Do You Have a Plan in Place for Your Elderly Family Members? Here’s Why You Should!July 17, 2020
Creating an estate plan is not rocket science. But, attention to detail does matter. Missing a step or misstating something in your estate planning documents can have unintended consequences later. Avoid these common estate planning errors, so you can have confidence knowing your estate should pass the way you want it to when you die.
- Failing to “fund” your Trust. Don’t make the mistake of creating a detailed Trust document but then not putting anything into it. Creating a Trust agreement that names a trustee and spells out your wishes is a great first step, but you also need to retitle assets into the Trust or adjust beneficiary designations so assets will flow through the Trust when you die. Your estate planning attorney can provide advice, recommendations, and support with Trust funding.
- Forgetting about beneficiary designations. There is a common misconception that when you create a Will or a Trust, all of your assets flow according to the terms you’ve put in writing. The reality is that assets with named beneficiaries, like retirement accounts, annuities, and life insurance, pass according to the written beneficiary designations on file with the financial organization or insurer – regardless what your Will or Trust says. Your lawyer can help you review your designations to make sure your assets pass the way you intend.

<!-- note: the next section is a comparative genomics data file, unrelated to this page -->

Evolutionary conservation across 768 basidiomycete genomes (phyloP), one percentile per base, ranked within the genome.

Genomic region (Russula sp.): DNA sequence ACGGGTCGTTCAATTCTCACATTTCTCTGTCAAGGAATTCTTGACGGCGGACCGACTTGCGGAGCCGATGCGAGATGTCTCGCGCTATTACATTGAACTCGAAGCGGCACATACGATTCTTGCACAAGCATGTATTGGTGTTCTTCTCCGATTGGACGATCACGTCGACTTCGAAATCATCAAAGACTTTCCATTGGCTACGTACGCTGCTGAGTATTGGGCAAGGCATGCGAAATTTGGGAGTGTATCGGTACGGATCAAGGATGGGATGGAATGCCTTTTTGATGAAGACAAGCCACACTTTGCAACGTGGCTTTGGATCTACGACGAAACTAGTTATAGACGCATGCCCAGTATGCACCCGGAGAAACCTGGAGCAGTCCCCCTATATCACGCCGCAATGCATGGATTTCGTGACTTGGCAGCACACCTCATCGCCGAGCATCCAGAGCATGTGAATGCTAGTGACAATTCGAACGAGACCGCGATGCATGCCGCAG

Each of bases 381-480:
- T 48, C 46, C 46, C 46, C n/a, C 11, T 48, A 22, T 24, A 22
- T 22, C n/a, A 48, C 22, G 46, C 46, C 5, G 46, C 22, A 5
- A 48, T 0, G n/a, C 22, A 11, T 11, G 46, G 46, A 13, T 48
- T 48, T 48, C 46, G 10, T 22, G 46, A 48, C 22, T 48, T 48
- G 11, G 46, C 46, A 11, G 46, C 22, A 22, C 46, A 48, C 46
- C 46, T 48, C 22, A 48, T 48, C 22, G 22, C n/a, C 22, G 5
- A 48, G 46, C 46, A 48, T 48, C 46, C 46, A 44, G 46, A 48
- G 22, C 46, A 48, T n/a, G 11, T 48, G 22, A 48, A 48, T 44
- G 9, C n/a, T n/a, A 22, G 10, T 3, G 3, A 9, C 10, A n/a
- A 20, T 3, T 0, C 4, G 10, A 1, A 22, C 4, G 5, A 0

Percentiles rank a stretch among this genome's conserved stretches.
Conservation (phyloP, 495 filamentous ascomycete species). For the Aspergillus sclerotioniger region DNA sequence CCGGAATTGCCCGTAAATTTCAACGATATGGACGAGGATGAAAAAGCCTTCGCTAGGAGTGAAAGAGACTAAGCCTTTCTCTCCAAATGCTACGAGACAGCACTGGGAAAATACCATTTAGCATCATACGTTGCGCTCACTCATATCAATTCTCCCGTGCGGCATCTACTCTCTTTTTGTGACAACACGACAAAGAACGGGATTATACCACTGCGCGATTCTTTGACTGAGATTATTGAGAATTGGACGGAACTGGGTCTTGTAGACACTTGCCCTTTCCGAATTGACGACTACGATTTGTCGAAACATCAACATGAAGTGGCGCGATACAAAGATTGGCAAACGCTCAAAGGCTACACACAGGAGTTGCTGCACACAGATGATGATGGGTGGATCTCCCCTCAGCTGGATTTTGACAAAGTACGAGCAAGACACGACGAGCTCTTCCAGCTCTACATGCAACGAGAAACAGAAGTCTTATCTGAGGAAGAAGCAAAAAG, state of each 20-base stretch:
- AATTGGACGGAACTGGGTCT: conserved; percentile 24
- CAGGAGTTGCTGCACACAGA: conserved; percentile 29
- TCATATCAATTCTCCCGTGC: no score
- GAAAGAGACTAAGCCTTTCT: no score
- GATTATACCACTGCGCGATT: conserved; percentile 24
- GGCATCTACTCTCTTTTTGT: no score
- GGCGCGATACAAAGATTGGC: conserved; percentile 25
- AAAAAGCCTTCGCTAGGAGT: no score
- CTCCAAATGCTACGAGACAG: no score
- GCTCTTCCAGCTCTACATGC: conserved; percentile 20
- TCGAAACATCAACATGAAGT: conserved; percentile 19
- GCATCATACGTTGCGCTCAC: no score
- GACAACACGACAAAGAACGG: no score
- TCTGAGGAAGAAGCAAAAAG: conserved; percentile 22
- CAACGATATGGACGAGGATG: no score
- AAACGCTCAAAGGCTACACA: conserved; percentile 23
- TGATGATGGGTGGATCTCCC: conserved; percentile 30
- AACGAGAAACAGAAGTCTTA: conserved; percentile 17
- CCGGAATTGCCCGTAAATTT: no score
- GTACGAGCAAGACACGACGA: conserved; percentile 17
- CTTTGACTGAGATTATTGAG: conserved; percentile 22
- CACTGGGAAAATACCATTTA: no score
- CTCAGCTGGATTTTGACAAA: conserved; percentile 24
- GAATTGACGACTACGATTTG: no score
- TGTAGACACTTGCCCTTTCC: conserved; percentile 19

- Keeping your plans secret. It is OK to be tight-lipped about the specifics of your estate plan. You are not under any requirement to share your plans with children or other beneficiaries. However, it is critical that you let your named personal representative and trustee know where they can find your estate plan, should they need it, and let them know if you update your documents in the future.
- Failing to plan. Finally, don’t make the mistake too many people make by putting off their estate planning. Promising to complete your Will, Trust, and other documents “someday” could mean you’re putting them off forever. Your estate plan is not carved in stone and can be updated as your situation changes. Start by documenting your wishes today, and adjust as needed.
If you are ready to start your estate planning or need to update your existing plan, we can help. Contact The Estate Planning & Legacy Law Center today!